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Serum amyloid A mediates human neutrophil production of reactive oxygen species through a receptor independent of formyl peptide receptor like-1

Journal article
Authors Lena Björkman
Jennie Karlsson
Anna Karlsson
M. J. Rabiet
F. Boulay
Huamei Fu
Johan Bylund
Claes Dahlgren
Published in Journal of Leukocyte Biology
Volume 83
Issue 2
Pages 245-53
ISSN 0741-5400
Publication year 2008
Published at Institute of Medicine, Department of Rheumatology and Inflammation Research
Pages 245-53
Language en
Links dx.doi.org/10.1189/jlb.0607-408
Subject categories Medical and Health Sciences

Abstract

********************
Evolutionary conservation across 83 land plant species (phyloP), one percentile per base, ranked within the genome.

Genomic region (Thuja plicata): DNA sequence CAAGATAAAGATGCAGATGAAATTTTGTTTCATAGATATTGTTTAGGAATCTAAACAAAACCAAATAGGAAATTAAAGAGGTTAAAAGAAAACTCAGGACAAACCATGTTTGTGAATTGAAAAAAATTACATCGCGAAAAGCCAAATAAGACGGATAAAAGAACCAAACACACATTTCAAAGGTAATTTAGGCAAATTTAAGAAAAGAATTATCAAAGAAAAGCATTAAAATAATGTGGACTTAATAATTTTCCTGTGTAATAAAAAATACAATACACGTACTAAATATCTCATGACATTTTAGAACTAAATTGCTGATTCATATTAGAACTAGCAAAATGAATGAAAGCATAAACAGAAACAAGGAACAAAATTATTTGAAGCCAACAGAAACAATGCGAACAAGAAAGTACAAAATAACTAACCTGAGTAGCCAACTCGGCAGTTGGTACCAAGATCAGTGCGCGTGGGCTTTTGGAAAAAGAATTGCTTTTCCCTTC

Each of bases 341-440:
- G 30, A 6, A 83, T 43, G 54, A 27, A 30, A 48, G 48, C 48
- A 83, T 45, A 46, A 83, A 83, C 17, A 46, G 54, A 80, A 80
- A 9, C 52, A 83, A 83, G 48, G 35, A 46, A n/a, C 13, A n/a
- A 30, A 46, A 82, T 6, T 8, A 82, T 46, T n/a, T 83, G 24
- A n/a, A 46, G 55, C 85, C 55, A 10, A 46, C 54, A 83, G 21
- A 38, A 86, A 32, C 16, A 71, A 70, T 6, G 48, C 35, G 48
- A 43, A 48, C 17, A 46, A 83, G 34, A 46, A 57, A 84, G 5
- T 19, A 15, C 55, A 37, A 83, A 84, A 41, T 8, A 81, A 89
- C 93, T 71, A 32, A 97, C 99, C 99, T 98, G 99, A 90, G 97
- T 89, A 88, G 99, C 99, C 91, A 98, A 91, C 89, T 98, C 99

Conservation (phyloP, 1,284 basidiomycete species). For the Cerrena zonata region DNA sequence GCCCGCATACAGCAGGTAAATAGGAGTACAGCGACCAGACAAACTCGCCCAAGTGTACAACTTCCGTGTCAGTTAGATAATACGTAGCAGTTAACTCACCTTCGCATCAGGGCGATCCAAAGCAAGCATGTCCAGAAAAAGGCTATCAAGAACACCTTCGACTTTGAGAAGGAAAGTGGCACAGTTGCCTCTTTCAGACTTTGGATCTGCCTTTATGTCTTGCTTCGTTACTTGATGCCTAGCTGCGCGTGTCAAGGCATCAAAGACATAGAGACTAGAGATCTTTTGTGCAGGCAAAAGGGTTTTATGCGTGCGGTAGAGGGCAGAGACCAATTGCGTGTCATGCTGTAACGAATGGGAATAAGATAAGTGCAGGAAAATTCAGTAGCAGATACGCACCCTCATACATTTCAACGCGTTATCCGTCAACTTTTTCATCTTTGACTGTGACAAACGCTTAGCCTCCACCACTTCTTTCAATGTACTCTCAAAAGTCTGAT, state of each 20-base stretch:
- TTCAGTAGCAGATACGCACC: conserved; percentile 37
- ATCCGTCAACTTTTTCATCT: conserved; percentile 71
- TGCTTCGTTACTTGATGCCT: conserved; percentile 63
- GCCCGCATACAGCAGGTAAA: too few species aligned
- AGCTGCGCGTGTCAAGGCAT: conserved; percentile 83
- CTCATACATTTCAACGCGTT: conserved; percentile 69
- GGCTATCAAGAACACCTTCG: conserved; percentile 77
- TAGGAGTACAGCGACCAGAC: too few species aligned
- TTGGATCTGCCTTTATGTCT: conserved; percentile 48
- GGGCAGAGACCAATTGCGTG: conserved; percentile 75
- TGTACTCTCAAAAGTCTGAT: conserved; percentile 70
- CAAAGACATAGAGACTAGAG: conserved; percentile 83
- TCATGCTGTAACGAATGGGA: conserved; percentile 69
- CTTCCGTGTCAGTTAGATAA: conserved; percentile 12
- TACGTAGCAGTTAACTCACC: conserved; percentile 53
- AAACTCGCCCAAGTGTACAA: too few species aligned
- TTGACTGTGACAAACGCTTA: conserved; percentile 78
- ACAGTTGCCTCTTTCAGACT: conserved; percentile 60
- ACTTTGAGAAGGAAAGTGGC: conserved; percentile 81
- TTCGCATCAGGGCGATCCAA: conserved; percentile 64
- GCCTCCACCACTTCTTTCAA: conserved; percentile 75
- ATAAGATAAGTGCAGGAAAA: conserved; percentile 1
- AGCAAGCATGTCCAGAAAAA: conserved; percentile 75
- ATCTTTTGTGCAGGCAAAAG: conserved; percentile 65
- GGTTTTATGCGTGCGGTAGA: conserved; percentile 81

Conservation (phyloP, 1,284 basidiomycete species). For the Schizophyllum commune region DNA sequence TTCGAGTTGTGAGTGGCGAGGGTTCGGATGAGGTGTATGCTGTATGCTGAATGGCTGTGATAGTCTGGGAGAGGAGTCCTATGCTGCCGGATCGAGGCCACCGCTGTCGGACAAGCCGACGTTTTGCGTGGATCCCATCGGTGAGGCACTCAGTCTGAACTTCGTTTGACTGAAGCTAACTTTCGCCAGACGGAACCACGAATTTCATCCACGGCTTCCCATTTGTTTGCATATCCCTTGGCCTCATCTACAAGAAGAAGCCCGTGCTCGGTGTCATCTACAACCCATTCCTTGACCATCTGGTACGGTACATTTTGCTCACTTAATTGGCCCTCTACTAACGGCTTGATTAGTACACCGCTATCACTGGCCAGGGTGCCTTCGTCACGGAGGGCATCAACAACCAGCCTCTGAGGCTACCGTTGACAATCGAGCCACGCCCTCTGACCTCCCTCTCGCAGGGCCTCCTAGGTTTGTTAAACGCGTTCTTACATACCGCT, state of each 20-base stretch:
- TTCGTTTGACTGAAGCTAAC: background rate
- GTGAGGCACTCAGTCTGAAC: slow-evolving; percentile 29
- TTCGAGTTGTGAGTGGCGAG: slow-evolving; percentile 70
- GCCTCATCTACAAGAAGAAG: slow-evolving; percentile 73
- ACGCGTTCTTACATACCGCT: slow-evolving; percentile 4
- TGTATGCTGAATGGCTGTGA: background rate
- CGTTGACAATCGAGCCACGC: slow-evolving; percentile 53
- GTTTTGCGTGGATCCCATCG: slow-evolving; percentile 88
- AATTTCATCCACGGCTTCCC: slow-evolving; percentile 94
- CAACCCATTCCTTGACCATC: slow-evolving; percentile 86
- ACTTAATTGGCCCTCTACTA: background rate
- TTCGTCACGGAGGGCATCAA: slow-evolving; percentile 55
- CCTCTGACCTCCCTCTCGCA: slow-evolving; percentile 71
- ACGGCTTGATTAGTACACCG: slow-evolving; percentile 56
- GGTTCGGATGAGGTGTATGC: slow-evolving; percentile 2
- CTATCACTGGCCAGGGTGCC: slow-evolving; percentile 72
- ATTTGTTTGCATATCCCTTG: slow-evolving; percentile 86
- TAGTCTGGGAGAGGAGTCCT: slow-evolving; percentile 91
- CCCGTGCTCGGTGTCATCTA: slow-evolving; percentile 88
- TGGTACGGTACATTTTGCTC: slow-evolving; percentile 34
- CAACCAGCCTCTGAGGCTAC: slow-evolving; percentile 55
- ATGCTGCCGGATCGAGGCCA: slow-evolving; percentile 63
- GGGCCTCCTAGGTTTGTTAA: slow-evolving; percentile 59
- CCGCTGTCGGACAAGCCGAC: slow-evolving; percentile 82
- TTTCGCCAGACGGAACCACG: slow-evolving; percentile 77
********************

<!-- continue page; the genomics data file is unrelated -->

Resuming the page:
Serum amyloid A (SAA) is one of the acute-phase reactants, a group of plasma proteins that increases immensely in concentration during microbial infections and inflammatory conditions, and a close relationship between SAA levels and disease activity in rheumatoid arthritis (RA) has been observed. RA is an inflammatory disease, where neutrophils play important roles, and SAA is thought to participate in the inflammatory reaction by being a neutrophil chemoattractant and inducer of proinflammatory cytokines. The biological effects of SAA are reportedly mediated mainly through formyl peptide receptor like-1 (FPRL1), a G protein-coupled receptor (GPCR) belonging to the formyl peptide receptor family. Here, we confirmed the affinity of SAA for FPRL1 by showing that stably transfected HL-60 cells expressing FPRL1 were activated by SAA and that the response was inhibited by the use of the FPRL1-specific antagonist WRWWWW (WRW4). We also show that SAA activates the neutrophil NADPH-oxidase and that a reserve pool of receptors is present in storage organelles mobilized by priming agents such as TNF-alpha and LPS from Gram-negative bacteria. The induced activity was inhibited by pertussis toxin, indicating the involvement of a GPCR. However, based on FPRL1-specific desensitization and use of FPRL1 antagonist WRW4, we found the SAA-mediated effects in neutrophils to be independent of FPRL1. Based on these findings, we conclude that SAA signaling in neutrophils is mediated through a GPCR, distinct from FPRL1. Future identification and characterization of the SAA receptor could lead to development of novel, therapeutic targets for treatment of RA.

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